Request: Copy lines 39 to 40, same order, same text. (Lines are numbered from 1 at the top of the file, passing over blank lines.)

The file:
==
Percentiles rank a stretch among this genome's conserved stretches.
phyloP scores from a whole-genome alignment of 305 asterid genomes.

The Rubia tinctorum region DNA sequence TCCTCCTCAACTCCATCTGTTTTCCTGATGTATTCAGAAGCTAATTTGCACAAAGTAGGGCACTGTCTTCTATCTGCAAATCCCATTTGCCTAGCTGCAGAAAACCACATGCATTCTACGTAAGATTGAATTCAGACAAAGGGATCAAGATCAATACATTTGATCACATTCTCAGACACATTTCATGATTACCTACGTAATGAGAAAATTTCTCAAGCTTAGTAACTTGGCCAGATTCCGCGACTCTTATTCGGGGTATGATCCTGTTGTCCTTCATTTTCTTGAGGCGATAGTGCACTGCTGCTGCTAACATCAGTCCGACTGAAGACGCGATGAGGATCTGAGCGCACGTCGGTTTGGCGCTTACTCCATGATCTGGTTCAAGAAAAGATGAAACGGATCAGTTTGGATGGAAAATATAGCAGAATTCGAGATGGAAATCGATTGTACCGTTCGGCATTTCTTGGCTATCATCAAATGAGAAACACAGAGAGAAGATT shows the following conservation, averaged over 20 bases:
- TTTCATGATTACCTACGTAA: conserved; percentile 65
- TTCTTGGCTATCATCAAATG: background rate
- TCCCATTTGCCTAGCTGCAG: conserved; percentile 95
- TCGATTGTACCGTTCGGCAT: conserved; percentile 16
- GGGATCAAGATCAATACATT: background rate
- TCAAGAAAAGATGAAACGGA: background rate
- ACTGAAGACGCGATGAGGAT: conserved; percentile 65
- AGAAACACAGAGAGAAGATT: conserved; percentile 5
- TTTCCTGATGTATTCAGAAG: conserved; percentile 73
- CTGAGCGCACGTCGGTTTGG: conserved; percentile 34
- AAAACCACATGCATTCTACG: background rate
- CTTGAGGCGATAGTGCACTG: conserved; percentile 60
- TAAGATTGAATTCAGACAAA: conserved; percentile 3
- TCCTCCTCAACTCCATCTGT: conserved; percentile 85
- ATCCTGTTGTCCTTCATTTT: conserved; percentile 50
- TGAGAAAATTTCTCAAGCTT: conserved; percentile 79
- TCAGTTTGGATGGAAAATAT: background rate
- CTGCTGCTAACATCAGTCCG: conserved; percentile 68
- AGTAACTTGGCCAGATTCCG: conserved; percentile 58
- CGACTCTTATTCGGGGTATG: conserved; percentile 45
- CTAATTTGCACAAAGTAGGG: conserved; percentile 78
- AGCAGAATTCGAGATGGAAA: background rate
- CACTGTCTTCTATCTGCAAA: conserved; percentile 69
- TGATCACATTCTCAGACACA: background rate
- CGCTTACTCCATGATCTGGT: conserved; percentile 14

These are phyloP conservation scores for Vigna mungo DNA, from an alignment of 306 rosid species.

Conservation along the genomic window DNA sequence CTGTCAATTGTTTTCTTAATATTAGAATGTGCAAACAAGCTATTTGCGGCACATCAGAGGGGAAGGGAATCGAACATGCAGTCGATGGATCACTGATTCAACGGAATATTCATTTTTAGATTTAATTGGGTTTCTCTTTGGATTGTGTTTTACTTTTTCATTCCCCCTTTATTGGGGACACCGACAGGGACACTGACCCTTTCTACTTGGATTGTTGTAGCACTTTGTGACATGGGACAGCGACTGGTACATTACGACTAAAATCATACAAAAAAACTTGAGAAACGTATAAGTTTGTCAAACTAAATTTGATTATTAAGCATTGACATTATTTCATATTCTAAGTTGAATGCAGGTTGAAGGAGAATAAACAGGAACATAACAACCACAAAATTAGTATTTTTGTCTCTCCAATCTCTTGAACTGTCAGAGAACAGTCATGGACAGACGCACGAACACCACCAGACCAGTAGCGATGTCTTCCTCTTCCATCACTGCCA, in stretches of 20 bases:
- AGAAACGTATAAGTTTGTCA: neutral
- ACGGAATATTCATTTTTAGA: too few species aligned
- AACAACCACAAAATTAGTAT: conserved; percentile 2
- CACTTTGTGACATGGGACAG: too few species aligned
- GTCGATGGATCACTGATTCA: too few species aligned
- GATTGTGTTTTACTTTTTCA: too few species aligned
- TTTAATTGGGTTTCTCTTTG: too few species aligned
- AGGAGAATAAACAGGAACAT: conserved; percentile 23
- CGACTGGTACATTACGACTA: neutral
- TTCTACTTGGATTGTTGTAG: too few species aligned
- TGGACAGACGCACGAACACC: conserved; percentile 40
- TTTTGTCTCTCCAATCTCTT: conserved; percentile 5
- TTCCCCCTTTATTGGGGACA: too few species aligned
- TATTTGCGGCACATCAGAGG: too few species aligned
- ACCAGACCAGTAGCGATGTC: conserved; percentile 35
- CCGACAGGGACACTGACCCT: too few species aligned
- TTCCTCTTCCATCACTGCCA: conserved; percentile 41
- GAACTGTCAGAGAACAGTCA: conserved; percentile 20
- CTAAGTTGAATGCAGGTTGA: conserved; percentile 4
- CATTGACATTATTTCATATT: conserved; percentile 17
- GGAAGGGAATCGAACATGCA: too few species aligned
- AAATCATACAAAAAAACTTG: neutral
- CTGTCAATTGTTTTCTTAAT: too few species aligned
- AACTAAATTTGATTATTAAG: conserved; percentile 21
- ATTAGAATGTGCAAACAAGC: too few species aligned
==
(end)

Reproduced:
- CGACTGGTACATTACGACTA: neutral
- TTCTACTTGGATTGTTGTAG: too few species aligned